Friday, October 17, 2008

A Creative Way to Attack Internet Porn?

First, why would we bother? After all, some might argue, the publication of lewd material goes back to the dawn of time. Why fight what seems to be unstoppable?

Well, just because pornography has been around for a very long time, that doesn't mean that its perverseness and pervasiveness have not changed down through the years. For example, if a resident of my home town, Lake City, Arkansas, had wanted to view live pornographic action a century ago, such a person would have been forced to travel to some seedy part of Memphis (a then-imposing journey of some sixty miles), locate a suitable establishment, and then hope not to be seen while entering or exiting. Today, the same man must invest money and effort into spam-abatement software and procedures in order to AVOID being solicited by purveyors of porn.

Pornography is a negative influence upon our society. It is a blight upon the face of our culture. It is a growing menace to the sexual fulfillment and happiness of the American people.

But how do you stop it? Efforts to create a special TLD (top-level domain) for pornography as well as efforts to combat wanton internet porn have collapsed when confronted with the fact that the Internet does not behave like other commerce in the world. A web site might be hosted from anywhere on the planet, so enacting tough legislation in a particular jurisdiction is entirely ineffective.

I say that an Internet problem deserves an Internet solution. Something creative and distinctively Internetish that stands a chance of prevailing in the war on porn.

What am I proposing? The inspiration for my plan is SETI@home. Participants in the SETI@home program download software onto their computers that, while they are not using their computers, works diligently in the background to download and process radio signals from outer space searching for evidence of intelligence in the universe beyond Earth (think Contact).

Why not have such sleeper programs installed on computers to chew up the bandwidth of porn providers, hitting them in the pocketbook where it hurts? A sufficient number of computers toiling at this task would degrade the user experience of porn customers and force providers to outlay cash for expensive extra bandwidth just to stay afloat. Such programs would continuously browse the free portions of known pornographic sites to place high demand upon their computer resources. It might not be a knockout blow, but at least it would score as a punch.

Of course, one would have to probe the legal niceties delineating SETI@home on the one hand from something like a Distributed Denial of Service attack on the other hand. At some point tending toward the latter, I think such activities could become illegal. And we wouldn't want that.

Also, I suppose that those who have good enough web filtration to keep people from browsing porn for real would also find that their filtration software would block the porn-hacker program, as well.

It may not be workable, but it seems to me that this is a problem crying out for a good solution. It scares me to think of a generation of children (including my own) coming-of-age with the Internet as it now exists.. I'm willing to take responsibility for helping to keep them from pursuing porn, but we ought to find some way to limit the ability of porn to pursue them. For people who take such responsibilities seriously, the viability of the Internet itself may be the thing at stake.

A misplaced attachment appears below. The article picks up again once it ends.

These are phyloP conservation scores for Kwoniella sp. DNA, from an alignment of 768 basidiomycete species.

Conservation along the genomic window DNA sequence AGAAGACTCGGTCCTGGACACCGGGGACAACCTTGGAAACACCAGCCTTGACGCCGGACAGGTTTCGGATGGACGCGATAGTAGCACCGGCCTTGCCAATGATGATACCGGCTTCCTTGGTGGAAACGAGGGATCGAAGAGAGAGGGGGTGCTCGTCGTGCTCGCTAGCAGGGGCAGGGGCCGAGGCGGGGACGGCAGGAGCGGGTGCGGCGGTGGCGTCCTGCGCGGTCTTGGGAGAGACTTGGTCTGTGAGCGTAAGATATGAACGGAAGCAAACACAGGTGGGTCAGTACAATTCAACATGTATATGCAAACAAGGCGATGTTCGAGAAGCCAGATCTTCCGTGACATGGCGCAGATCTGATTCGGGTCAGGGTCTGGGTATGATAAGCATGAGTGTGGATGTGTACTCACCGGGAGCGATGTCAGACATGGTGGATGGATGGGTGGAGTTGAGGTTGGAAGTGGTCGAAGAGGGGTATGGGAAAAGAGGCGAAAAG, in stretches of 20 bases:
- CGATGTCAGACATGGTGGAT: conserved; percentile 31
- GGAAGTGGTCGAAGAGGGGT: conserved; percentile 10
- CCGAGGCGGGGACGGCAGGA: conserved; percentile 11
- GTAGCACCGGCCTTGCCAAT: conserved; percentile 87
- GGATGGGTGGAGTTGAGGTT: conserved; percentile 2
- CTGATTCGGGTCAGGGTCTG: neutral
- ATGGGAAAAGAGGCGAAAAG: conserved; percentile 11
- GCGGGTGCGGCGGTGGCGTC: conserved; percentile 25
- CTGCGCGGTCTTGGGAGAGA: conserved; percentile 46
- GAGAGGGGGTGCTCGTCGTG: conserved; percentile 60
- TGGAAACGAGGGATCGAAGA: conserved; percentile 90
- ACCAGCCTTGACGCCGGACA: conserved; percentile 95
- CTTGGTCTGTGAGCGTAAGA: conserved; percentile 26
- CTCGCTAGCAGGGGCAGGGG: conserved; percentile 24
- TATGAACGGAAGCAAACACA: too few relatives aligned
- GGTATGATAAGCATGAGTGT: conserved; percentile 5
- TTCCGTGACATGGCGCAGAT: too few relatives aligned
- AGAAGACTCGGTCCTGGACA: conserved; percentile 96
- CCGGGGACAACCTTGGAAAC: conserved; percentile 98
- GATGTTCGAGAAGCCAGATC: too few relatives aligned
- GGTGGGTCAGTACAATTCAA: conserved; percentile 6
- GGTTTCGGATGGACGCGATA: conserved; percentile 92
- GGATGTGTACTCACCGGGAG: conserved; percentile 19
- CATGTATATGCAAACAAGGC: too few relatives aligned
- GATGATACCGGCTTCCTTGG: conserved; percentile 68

9 comments:

Bob Cleveland said...

Someone ought to figure a way to monitor porn sites, identify users, and publish their names for all the world to see.

That sounds like fun.

Porn Student said...

So many parents don't even bother using filters. They should be encouraged to do so.

Andrew said...

Unique solution...though I think you're right about the illegality of it!

Bart Barber said...

Bob,

That's already been done. God is doing the monitoring and the identifying, and the publication has been promised.

What you're looking for is a way to make it happen a bit more immediately. :-)

Bart Barber said...

Porn Student,

You know, the Mac OS has a pretty sophisticated set of filter rules. Frankly, the problem goes even deeper. In my experience, most people don't even have secure passwords. Their kids know their passwords, and if they don't, they could deduce them within five tries. Under such circumstances (when the kids have administrator privileges on the home computer), no strategy will work.

Bart Barber said...

Andrew,

Of course I'm right about the illegality of it: The only thing I have asserted about the legality or illegality of it is that I don't know whether it is legal or illegal. And I am an expert in the area of whether I know something or not. :-)

Quinn Hooks said...

Solid ideas, Bart. Something has to be done.

Bart Barber said...

Three new items on this topic that I've learned from this article:

1. Somebody has already done something like this.

2. As it turns out, this actually is illegal.

3. The illegality of the matter may be the least of one's worries—the article makes it clear that the online porn industry is intertwined with organized crime and willing and able to have somebody killed for doing this sort of thing. Yikes! <thinking about deleting THIS post for my kids sake!>

Bart Barber said...

As it turns out in the follow-up story, "Deepsy" was an Israeli named Pavel Vladislav.